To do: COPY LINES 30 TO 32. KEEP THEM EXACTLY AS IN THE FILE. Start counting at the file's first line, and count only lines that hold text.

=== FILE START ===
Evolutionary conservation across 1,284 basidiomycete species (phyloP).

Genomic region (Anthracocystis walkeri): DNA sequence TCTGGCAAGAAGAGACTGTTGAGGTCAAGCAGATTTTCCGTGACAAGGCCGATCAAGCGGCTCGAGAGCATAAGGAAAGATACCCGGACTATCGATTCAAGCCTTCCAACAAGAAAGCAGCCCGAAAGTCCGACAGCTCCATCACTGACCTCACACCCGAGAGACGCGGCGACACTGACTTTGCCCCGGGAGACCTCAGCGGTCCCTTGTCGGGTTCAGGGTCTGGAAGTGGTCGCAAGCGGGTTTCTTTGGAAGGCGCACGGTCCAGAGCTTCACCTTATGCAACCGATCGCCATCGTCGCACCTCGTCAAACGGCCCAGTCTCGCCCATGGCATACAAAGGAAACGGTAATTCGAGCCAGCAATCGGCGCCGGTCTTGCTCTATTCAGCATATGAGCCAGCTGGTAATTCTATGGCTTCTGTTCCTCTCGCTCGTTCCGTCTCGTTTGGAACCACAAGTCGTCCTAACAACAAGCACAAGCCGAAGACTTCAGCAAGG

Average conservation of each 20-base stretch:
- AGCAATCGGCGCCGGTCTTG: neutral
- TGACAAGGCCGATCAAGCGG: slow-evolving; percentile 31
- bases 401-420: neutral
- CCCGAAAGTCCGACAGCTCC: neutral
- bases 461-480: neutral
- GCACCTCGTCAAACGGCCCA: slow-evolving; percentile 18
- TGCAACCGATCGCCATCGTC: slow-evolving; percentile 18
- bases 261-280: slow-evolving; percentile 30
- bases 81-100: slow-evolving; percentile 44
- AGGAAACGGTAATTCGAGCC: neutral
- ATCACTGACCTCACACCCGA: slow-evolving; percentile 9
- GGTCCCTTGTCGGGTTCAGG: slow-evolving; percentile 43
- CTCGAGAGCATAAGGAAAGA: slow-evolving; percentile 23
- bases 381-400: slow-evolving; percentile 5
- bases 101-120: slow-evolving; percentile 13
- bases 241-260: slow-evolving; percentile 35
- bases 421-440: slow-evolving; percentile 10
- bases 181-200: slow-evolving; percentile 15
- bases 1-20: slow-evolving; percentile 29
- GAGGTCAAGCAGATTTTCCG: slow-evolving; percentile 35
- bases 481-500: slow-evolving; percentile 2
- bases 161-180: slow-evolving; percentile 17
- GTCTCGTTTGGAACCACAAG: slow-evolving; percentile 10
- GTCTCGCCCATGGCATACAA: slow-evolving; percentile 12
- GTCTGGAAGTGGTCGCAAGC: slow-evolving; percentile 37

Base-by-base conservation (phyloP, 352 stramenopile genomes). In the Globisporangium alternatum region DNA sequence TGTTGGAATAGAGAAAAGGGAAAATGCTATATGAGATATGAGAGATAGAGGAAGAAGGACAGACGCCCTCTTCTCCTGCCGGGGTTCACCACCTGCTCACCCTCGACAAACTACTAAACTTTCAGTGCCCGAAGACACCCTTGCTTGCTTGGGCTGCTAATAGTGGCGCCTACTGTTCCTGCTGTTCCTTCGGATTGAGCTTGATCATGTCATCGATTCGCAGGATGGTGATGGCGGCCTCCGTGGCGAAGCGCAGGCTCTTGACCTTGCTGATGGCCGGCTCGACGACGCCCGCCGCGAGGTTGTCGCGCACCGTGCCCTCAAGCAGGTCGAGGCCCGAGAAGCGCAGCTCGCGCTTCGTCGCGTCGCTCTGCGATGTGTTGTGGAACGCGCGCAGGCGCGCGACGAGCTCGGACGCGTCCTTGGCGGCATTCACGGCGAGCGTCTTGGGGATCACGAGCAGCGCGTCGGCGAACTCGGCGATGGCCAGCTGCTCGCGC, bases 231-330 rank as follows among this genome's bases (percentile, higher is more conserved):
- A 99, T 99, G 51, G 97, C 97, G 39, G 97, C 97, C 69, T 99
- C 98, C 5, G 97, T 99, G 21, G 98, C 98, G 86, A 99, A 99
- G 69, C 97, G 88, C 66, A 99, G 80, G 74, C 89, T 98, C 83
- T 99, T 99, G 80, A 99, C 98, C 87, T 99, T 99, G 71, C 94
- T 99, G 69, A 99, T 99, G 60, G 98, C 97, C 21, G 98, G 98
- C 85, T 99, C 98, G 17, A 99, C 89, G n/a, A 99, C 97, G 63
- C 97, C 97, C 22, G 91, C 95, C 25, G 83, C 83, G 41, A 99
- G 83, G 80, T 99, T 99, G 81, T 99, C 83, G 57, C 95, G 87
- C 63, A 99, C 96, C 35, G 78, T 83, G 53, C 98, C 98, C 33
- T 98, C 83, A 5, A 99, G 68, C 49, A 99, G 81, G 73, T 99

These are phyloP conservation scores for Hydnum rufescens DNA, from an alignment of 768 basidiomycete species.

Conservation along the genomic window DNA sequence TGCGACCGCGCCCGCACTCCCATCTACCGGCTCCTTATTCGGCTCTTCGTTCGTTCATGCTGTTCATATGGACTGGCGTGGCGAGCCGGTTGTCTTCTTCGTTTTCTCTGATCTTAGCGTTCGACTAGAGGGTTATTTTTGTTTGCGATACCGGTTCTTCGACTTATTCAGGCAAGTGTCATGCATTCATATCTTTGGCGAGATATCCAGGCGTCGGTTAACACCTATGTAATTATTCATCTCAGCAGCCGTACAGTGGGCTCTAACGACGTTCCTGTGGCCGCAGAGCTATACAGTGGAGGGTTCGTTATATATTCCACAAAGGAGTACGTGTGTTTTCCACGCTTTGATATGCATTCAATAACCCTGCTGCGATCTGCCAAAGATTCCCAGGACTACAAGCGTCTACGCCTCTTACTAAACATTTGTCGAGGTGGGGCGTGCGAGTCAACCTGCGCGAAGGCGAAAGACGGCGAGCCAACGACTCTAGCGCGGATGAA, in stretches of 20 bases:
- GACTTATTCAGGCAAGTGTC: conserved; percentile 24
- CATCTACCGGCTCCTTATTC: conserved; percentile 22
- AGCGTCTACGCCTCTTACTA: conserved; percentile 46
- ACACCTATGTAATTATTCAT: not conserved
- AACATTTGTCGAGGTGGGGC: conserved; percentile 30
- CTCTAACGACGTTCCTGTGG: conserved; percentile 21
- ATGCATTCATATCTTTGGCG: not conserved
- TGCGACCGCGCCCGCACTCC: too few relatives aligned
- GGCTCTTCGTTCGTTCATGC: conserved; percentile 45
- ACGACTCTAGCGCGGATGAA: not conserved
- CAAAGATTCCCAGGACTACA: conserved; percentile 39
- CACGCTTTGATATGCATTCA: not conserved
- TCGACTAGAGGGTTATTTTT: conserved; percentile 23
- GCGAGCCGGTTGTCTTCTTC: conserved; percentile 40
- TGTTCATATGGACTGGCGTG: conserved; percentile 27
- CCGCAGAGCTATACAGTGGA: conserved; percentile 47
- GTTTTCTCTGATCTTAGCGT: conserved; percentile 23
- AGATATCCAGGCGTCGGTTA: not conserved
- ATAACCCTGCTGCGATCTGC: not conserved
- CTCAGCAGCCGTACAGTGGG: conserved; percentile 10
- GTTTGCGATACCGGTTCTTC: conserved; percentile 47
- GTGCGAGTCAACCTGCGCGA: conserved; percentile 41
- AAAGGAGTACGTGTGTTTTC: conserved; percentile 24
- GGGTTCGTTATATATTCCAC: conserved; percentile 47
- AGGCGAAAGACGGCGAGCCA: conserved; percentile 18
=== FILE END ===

- A 99, T 99, G 51, G 97, C 97, G 39, G 97, C 97, C 69, T 99
- C 98, C 5, G 97, T 99, G 21, G 98, C 98, G 86, A 99, A 99
- G 69, C 97, G 88, C 66, A 99, G 80, G 74, C 89, T 98, C 83